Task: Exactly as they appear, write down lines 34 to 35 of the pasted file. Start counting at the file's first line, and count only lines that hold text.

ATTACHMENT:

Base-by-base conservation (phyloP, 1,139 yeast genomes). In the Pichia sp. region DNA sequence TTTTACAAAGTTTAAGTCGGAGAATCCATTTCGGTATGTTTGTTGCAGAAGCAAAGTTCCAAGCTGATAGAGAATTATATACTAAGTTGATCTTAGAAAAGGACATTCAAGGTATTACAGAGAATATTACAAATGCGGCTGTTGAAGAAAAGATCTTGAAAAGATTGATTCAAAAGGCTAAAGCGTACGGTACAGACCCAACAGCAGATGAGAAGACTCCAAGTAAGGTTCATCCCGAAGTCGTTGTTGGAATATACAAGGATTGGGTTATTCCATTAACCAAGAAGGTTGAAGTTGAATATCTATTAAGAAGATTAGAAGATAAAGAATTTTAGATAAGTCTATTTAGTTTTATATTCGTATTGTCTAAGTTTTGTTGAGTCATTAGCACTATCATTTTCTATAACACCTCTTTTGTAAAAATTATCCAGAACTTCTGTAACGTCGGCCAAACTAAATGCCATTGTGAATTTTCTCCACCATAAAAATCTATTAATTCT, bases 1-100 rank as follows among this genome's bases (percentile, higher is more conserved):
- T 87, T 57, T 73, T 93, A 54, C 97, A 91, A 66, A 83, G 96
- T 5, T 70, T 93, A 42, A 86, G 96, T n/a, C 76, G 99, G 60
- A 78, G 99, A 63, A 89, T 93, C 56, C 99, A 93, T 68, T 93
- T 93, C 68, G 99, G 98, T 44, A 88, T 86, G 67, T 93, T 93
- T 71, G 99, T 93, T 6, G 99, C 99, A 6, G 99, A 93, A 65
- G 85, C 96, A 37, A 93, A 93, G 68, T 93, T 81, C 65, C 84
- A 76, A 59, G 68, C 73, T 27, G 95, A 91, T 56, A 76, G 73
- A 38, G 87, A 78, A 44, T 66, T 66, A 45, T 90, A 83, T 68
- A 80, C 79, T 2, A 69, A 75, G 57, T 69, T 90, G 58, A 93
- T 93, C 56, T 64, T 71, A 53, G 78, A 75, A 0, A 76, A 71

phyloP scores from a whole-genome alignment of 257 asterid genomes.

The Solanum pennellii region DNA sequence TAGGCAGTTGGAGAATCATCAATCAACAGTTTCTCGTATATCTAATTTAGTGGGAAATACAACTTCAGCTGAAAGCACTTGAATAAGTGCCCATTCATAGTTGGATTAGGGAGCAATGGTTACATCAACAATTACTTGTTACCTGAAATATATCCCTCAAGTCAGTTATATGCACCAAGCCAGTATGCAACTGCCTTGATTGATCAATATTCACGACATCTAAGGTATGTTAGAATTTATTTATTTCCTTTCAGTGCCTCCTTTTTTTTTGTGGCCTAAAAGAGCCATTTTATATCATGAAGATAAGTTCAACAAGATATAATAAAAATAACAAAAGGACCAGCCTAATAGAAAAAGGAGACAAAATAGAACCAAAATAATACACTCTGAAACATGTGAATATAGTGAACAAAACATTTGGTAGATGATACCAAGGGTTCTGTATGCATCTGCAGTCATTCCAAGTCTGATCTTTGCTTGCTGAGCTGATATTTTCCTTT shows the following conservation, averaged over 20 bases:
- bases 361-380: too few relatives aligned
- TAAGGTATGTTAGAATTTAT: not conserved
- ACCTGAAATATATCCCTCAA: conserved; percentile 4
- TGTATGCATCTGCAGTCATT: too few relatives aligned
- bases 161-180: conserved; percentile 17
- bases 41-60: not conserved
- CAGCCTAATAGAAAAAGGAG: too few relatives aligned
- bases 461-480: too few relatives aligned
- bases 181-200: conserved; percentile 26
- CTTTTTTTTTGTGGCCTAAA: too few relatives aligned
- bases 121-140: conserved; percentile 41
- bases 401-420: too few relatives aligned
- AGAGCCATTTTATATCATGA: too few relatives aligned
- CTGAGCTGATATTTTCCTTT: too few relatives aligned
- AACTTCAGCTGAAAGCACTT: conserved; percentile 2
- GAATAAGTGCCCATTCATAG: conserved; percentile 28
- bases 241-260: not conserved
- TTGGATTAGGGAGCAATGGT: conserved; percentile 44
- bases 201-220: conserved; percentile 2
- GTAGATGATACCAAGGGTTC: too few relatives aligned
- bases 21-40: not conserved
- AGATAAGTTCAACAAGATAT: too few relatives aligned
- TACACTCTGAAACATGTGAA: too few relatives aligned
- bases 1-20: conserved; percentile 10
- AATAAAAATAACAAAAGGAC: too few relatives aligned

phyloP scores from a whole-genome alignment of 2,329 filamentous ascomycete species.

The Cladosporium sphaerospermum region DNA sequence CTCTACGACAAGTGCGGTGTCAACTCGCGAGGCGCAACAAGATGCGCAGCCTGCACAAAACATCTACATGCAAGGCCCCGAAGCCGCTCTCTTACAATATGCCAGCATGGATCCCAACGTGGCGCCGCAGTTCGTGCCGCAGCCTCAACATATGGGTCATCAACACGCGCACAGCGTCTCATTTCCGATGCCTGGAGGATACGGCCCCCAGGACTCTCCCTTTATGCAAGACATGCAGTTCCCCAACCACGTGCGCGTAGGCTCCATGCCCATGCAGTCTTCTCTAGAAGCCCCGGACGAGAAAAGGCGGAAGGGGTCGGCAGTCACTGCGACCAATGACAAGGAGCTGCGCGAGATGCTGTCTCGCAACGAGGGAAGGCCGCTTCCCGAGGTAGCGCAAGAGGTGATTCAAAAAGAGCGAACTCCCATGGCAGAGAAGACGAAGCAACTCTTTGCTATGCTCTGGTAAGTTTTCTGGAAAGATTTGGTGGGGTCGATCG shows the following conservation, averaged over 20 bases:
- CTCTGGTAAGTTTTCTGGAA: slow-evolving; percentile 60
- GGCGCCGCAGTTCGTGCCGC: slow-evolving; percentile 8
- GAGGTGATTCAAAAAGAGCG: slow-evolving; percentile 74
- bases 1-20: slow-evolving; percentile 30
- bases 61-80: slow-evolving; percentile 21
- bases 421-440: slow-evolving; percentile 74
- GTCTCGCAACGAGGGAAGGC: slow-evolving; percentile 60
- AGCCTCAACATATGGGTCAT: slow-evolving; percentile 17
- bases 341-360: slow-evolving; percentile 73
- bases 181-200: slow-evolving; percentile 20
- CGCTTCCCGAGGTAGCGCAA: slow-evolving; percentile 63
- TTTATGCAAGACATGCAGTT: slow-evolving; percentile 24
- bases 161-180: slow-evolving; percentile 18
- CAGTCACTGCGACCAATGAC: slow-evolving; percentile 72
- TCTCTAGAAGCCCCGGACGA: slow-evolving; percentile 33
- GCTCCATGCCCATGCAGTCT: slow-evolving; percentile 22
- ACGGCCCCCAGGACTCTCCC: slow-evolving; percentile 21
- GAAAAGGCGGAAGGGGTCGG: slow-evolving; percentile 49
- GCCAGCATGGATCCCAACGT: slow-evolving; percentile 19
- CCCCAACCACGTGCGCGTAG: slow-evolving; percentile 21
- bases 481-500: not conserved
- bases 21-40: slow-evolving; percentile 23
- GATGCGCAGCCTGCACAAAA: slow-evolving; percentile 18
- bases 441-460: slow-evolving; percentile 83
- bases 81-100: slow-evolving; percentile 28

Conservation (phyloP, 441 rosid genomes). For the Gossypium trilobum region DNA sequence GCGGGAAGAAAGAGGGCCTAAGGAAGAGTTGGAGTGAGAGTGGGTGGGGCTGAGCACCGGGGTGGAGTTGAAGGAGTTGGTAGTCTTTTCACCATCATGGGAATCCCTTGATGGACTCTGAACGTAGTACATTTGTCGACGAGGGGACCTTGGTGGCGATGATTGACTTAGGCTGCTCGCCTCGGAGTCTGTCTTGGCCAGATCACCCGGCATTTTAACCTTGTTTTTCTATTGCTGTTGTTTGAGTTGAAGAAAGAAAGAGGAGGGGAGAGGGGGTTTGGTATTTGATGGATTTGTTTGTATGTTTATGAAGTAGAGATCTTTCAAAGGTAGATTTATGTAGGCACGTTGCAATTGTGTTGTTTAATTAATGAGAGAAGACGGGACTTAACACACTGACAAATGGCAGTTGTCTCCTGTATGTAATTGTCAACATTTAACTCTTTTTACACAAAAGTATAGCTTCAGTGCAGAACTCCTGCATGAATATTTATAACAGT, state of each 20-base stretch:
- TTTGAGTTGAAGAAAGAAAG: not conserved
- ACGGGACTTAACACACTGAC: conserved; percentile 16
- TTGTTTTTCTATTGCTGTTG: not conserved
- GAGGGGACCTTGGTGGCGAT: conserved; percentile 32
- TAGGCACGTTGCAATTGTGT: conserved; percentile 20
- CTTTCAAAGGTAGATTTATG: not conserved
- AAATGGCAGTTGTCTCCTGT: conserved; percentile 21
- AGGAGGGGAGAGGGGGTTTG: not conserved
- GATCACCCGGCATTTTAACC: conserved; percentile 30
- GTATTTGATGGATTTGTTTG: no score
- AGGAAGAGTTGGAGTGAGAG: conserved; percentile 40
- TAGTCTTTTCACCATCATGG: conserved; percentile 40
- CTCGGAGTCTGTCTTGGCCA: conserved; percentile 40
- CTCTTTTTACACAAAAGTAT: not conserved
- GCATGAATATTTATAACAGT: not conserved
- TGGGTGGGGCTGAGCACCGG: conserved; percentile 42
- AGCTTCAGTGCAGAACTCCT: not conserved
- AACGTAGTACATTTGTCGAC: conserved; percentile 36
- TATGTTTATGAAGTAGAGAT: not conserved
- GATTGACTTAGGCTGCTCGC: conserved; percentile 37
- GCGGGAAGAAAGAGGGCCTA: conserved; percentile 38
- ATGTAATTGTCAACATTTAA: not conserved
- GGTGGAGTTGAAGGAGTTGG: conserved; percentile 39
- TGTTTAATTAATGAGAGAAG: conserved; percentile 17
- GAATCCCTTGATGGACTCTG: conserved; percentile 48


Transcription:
- bases 21-40: not conserved
- AGATAAGTTCAACAAGATAT: too few relatives aligned